Effects of strong IMF Bz southward events on the equatorial and mid-latitude ionosphere
Other literature type
Dayside ionospheric response to five intense geomagnetic storms (<I>D<sub>st</sub></I><−120 nT)
that occurred in 2001–2005 was investigated by use of simultaneous
TEC measurements by the CHAMP, SAC-C, TOPEX/Jason-1 satellites. Since the
satellites passed over different longitudinal sectors and measured TEC in
different range of altitudes, it was possible to obtain information about
altitudinal and longitudinal ionosphere redistribution during these storms.
Severe enhancements (up to ~350%) of the equatorial and
mid-latitude TEC above ~430 km with concurrent traveling of the
equatorial anomaly crests for a distance of 10–15° of latitude were
observed during two of the five events analyzed here (6 November 2001 and 8
November 2004). This phenomenon, known as the dayside ionosphere uplift, or
the "daytime super-fountain effect", occurred after sudden drop in IMF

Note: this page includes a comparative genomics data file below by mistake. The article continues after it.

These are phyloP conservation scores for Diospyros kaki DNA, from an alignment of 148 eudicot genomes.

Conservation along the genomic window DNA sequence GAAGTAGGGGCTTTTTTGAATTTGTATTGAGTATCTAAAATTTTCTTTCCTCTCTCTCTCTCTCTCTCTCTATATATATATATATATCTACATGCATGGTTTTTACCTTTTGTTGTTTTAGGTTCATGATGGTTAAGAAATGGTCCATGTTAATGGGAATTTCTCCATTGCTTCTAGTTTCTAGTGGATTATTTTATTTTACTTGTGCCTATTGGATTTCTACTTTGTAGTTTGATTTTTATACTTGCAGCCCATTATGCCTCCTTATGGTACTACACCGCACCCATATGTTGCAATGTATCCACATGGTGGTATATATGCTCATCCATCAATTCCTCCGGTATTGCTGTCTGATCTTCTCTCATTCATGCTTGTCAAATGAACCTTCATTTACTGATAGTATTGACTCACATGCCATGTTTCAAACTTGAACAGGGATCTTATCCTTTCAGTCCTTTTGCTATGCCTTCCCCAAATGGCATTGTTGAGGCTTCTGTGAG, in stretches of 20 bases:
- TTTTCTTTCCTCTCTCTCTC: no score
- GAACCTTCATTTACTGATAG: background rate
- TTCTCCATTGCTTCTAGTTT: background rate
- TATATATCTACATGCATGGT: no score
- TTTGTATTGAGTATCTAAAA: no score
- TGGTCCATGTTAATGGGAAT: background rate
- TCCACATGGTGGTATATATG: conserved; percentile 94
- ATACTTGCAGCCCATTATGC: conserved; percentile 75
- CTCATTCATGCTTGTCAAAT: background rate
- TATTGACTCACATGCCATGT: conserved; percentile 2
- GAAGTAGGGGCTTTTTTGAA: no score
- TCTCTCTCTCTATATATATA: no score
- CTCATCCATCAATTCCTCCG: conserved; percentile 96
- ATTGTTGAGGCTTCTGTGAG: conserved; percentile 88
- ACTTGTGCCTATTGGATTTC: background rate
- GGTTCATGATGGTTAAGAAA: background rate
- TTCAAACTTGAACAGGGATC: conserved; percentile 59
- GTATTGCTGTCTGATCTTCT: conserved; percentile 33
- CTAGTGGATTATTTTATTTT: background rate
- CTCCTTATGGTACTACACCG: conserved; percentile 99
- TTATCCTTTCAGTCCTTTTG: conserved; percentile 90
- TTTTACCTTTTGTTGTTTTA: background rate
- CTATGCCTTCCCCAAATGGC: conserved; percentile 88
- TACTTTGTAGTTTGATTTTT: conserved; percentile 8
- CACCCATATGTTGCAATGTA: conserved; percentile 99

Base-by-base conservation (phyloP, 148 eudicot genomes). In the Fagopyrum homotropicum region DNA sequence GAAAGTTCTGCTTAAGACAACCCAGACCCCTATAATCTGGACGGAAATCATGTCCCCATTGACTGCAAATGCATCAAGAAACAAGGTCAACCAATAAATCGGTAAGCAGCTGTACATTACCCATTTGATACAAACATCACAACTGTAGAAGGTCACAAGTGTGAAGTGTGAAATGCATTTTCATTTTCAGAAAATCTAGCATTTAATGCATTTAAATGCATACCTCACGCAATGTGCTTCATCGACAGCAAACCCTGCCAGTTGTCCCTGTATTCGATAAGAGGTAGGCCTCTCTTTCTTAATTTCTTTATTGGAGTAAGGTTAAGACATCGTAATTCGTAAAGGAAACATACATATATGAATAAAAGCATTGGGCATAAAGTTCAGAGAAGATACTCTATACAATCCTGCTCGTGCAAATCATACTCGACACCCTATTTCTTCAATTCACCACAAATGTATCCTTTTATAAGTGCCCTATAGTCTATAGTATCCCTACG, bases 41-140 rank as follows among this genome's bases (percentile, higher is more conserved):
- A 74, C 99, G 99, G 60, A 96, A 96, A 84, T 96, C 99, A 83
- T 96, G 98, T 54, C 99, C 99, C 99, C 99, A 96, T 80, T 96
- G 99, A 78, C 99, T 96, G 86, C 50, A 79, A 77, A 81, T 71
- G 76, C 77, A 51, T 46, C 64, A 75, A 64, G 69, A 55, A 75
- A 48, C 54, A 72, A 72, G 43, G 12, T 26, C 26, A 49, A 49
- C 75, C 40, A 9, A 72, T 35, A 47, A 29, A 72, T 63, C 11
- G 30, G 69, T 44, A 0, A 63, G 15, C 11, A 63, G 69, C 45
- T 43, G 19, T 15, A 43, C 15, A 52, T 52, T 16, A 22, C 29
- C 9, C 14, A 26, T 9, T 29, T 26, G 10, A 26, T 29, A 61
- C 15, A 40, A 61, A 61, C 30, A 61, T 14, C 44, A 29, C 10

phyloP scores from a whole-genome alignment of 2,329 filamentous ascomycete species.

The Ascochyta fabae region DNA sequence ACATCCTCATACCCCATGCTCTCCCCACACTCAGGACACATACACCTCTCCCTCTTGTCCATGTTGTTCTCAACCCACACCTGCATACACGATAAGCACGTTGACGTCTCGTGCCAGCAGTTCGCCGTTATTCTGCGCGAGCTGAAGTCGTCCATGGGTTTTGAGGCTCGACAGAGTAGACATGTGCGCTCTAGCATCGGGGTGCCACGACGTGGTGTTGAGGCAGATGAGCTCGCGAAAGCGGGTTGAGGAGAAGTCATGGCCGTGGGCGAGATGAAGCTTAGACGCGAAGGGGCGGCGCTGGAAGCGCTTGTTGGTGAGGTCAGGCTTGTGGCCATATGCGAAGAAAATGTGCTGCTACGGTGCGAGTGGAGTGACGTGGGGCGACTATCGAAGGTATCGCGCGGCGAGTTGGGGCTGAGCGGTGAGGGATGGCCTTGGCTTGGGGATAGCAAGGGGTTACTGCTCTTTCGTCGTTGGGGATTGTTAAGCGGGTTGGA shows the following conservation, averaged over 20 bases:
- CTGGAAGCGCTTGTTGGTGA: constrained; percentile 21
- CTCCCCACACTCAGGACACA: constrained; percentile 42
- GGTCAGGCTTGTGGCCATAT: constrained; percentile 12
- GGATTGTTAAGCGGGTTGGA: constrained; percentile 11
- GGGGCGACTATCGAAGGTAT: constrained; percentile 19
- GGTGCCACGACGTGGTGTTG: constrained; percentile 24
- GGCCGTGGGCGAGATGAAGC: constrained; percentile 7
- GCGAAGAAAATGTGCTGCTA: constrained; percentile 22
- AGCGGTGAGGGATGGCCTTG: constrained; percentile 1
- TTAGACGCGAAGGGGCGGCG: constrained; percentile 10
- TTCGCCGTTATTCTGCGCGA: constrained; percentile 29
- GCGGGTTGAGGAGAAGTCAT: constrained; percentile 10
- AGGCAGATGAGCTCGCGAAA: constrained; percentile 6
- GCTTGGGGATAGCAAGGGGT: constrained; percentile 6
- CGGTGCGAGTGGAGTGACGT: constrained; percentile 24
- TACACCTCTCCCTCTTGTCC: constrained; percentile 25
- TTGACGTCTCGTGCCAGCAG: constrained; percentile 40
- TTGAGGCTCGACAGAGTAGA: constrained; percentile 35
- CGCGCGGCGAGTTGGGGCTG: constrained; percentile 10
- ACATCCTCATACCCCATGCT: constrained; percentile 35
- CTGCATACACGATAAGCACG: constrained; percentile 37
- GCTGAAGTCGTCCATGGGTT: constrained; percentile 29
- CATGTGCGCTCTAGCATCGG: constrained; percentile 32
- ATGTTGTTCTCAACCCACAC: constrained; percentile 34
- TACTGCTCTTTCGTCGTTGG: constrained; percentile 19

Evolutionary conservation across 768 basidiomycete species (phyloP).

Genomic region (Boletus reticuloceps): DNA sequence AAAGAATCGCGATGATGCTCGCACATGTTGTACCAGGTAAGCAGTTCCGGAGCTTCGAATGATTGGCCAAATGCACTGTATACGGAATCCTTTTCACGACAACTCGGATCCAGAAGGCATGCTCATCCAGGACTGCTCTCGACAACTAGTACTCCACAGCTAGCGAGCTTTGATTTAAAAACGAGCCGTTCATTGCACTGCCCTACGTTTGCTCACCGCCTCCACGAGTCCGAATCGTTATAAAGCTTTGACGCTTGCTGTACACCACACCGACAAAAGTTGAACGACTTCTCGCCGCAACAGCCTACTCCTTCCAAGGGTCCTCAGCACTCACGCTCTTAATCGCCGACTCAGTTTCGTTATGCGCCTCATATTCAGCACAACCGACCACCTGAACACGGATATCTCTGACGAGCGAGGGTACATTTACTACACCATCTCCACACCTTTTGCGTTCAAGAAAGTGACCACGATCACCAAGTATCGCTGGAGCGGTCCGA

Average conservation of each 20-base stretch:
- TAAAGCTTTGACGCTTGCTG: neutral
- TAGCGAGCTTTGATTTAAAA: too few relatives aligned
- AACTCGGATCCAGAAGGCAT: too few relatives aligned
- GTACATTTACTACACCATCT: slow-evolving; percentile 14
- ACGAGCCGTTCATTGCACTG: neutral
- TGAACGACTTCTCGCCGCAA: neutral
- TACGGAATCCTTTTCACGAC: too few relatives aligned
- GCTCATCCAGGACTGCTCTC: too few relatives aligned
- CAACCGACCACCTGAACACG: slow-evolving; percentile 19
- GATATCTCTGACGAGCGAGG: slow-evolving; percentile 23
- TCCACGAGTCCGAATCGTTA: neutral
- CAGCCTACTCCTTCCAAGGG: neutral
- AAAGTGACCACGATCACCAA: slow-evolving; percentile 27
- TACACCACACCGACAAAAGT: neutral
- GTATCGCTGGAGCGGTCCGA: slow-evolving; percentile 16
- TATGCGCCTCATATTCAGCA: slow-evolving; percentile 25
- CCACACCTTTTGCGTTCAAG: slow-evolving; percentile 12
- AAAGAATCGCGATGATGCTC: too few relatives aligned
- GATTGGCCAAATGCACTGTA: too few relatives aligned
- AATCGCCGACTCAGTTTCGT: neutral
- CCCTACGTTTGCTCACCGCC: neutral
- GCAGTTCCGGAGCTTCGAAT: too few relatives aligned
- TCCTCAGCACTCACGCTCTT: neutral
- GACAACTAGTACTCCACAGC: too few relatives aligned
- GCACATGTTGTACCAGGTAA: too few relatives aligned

<I>B<sub>z</sub></I> and consequent penetration of the electric fields to the
low-latitude ionosphere. However, the same order <I>B<sub>z</sub></I> negative events
caused comparatively weak changes in the dayside TEC (up to ~80 TECU)
during the other three events of 18 June 2003, 11 February 2004 and 24
August 2005. At the main phase of these storms there were mostly observed
formation of the "typical" dual peak structure of the equatorial anomaly
rather than the reinforcement of the fountain effect and the anomaly itself.
Possible reasons and factors responsible for the development of the extreme
ionosphere effects are discussed in the paper.